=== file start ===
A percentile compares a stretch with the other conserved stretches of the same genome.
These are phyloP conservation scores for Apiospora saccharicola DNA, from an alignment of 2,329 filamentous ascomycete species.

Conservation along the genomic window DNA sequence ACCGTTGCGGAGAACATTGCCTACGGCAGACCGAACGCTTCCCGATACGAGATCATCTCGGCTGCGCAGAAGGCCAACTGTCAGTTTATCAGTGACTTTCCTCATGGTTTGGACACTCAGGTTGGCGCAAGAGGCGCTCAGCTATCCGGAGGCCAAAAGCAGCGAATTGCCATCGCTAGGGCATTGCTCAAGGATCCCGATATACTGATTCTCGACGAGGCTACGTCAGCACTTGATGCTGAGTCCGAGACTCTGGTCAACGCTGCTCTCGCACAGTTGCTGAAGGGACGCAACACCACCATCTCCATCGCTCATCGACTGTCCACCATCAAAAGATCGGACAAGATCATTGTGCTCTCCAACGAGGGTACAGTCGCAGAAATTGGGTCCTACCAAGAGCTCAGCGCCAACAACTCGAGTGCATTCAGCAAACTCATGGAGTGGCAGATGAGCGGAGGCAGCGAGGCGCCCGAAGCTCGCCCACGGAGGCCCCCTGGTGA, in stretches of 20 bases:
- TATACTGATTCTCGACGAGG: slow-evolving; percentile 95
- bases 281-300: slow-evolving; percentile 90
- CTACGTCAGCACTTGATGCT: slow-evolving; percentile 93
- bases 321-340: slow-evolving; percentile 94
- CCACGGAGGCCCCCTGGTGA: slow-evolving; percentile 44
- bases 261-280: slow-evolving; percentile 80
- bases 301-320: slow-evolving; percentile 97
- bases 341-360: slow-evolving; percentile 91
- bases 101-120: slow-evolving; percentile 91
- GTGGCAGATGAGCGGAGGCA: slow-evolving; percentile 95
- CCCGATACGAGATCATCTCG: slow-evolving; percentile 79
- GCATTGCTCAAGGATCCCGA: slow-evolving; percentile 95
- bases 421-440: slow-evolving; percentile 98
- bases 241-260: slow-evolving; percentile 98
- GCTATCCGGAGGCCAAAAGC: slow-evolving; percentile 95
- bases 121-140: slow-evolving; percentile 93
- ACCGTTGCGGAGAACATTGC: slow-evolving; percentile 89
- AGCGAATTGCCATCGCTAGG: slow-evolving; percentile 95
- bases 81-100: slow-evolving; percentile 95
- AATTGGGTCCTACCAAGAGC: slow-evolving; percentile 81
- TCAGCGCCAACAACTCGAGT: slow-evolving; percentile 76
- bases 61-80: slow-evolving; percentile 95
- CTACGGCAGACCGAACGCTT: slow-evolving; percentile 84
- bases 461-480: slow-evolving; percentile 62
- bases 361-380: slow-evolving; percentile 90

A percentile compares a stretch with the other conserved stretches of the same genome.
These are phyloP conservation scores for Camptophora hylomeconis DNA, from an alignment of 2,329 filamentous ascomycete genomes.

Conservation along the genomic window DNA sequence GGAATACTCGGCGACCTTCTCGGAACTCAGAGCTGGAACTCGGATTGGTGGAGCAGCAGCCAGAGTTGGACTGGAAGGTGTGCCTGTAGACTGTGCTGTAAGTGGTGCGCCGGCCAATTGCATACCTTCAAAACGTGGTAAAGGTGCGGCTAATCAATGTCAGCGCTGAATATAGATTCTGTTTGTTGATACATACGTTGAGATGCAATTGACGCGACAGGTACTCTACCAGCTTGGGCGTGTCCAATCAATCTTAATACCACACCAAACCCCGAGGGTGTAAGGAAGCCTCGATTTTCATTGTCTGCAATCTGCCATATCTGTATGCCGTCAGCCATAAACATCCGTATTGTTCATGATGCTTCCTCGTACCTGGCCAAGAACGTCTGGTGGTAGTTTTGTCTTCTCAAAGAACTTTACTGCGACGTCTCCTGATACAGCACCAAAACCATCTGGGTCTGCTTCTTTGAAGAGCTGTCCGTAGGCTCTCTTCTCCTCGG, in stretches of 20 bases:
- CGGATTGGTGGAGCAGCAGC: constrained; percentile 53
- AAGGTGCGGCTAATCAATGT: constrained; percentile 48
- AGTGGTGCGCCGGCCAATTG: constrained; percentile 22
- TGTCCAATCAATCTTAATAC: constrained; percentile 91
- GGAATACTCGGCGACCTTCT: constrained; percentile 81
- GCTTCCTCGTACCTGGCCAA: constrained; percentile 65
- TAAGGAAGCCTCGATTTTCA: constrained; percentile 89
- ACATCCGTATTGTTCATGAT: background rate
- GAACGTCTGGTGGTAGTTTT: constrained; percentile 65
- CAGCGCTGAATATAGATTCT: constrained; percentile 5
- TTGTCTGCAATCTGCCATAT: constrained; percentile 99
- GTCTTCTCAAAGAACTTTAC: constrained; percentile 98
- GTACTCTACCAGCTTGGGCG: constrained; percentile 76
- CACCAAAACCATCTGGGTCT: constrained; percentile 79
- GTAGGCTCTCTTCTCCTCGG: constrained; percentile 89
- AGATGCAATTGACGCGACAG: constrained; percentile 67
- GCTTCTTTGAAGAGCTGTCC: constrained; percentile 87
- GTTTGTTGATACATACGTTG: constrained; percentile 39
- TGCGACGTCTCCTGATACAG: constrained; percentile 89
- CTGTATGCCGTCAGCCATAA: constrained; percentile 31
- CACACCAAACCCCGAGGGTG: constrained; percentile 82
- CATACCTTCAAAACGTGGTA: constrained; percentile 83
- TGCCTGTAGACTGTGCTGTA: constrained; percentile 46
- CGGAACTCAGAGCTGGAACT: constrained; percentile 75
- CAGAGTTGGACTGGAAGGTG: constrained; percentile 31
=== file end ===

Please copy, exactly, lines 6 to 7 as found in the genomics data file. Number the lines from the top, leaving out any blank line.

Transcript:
- CTACGTCAGCACTTGATGCT: slow-evolving; percentile 93
- bases 321-340: slow-evolving; percentile 94